Or due to something else? However, most people with ALS (90-95% of all cases) do not have any apparent family history. These people usually develop ALS when they are in their late fifties or early sixties. Without family history, it is likely that their ALS is triggered by other factor(s) unrelated to genes, but what these factors may be, we still do not know.


Many people imagine that people with ALS will have painful deaths, either from suffocation when their respiratory system eventually stops, or slow, wasting ends from malnutrition when they can no longer eat normally.

However, with recent advances in medicine, there are options today to prolong one’s life and maintain a reasonable level of quality of life for as long as possible.

How long does someone with ALS have? It is said that someone with ALS has three to five years, but there is no “fixed” number. There are people with ALS who managed to live on for eight to 10 years. Stephen Hawking lived with ALS for 55 years, although it is generally acknowledged that he was the exception to the  rule – he could afford state of the art treatments and care that most people can’t. Ultimately, though, most people (including people with ALS) have stated that it is more important to live the days they have left rather than to count the days to the end.

Death is a certainty, but what else awaits someone with ALS in the years ahead? Here are some of the more common ALS-related complications:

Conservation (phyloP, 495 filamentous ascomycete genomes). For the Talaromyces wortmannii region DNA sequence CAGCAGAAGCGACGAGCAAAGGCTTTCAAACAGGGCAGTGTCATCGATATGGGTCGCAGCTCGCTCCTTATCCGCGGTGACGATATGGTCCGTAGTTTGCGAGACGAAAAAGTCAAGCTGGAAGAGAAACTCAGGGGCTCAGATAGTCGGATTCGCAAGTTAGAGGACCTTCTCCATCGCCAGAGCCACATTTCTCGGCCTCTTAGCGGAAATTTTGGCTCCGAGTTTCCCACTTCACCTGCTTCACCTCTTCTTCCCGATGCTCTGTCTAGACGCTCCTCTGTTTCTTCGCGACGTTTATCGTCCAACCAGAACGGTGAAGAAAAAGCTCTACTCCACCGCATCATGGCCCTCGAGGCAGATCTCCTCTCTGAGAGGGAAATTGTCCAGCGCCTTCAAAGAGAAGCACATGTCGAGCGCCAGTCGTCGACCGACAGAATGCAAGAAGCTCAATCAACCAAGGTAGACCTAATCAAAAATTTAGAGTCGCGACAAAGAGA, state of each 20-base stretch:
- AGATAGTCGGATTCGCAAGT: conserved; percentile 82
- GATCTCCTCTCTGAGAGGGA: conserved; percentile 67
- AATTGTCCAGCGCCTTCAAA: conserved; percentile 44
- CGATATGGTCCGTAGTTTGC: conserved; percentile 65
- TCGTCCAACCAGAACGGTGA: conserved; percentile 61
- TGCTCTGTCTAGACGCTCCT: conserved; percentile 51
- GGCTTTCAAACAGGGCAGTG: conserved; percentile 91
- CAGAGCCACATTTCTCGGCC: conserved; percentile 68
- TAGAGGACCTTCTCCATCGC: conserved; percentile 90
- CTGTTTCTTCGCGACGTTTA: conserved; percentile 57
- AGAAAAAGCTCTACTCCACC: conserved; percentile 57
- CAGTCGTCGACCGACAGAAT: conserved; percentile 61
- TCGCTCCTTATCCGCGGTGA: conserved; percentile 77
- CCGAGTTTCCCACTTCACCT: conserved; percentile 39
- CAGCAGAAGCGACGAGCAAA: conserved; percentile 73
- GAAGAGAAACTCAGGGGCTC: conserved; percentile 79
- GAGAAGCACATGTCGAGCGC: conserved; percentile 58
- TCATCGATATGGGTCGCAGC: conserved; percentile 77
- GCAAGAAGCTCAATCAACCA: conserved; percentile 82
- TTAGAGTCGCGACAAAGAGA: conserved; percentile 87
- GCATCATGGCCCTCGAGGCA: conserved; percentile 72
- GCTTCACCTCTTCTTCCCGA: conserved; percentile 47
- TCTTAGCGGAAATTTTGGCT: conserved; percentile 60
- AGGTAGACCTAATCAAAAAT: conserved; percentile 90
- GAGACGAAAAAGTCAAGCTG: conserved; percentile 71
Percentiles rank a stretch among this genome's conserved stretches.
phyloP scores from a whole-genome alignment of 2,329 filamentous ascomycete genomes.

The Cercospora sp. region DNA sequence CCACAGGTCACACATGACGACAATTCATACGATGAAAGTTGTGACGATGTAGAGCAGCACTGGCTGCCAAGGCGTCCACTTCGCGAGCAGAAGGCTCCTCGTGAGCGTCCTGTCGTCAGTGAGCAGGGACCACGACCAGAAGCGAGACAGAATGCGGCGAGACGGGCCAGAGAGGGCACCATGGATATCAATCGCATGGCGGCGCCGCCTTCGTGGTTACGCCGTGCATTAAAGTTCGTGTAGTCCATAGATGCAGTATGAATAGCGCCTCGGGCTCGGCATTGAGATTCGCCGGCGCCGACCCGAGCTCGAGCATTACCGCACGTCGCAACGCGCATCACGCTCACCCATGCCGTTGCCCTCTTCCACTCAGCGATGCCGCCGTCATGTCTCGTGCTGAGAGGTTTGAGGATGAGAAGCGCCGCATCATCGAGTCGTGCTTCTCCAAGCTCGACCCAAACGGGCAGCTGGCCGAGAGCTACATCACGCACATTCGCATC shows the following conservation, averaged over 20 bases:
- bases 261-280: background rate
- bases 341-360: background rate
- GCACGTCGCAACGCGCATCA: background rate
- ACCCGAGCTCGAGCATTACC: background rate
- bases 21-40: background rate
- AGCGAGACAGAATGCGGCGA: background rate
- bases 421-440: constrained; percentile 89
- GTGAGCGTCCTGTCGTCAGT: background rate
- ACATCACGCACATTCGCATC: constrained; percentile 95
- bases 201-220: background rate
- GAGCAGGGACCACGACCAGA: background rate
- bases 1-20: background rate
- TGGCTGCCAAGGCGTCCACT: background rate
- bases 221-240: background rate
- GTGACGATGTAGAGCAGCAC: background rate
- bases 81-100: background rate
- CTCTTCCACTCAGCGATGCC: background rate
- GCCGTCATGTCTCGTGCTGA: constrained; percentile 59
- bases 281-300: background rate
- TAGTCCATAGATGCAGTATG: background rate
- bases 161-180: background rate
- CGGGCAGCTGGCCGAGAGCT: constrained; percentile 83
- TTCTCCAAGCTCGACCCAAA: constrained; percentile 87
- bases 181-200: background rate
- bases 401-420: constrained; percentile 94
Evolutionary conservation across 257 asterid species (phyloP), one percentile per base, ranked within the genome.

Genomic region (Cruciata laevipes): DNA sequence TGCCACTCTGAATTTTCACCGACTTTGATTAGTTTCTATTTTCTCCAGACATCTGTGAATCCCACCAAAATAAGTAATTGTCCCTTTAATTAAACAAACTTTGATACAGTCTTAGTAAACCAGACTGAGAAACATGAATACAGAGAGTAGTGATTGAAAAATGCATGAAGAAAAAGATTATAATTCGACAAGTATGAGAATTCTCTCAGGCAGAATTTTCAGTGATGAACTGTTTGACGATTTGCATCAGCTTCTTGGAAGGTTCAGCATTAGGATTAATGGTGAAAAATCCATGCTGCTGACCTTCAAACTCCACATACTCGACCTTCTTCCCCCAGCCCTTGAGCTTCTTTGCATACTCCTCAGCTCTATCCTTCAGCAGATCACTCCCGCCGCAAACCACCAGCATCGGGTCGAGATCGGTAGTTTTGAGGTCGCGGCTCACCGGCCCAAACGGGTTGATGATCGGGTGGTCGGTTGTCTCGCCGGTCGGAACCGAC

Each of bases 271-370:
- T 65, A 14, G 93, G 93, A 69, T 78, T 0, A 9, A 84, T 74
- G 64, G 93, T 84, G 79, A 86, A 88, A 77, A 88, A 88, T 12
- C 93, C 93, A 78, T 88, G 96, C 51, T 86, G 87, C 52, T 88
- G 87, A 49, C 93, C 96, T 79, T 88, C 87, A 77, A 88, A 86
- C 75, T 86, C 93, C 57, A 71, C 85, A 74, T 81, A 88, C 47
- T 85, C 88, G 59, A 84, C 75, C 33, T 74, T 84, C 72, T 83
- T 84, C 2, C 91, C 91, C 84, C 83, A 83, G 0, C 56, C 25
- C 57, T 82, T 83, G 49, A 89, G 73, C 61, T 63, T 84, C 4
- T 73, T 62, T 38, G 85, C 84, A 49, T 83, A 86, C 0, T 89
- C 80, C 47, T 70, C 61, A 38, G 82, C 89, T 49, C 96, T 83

• Diffculty in breathing. A continuous positive airway pressure (CPAP) device or a bi-level positive airway pressure (BiPAP) device can assist in breathing during sleep. For advanced ALS, a surgeon can perform a tracheostomy, in which a hole is created at the trachea, to allow for the use of a respirator that helps infate and defate the lungs.
  • Speech problems. As ALS slowly affects the muscles involved in speech, the person may initially exhibit mild slurring. Over time, it becomes harder to form coherent sounds.
  • Diffculty in  eating. As chewing and swallowing become harder to do, there is a risk of malnutrition as well as dehydration. There is also a risk of food and liquid (including saliva) fnding their way into the lungs and causing pneumonia. A feeding tube can be used to overcome these issues.
  • Dementia. Some people with ALS may experience memory problems over time, and they also have problems making decisions. Others may develop FTD.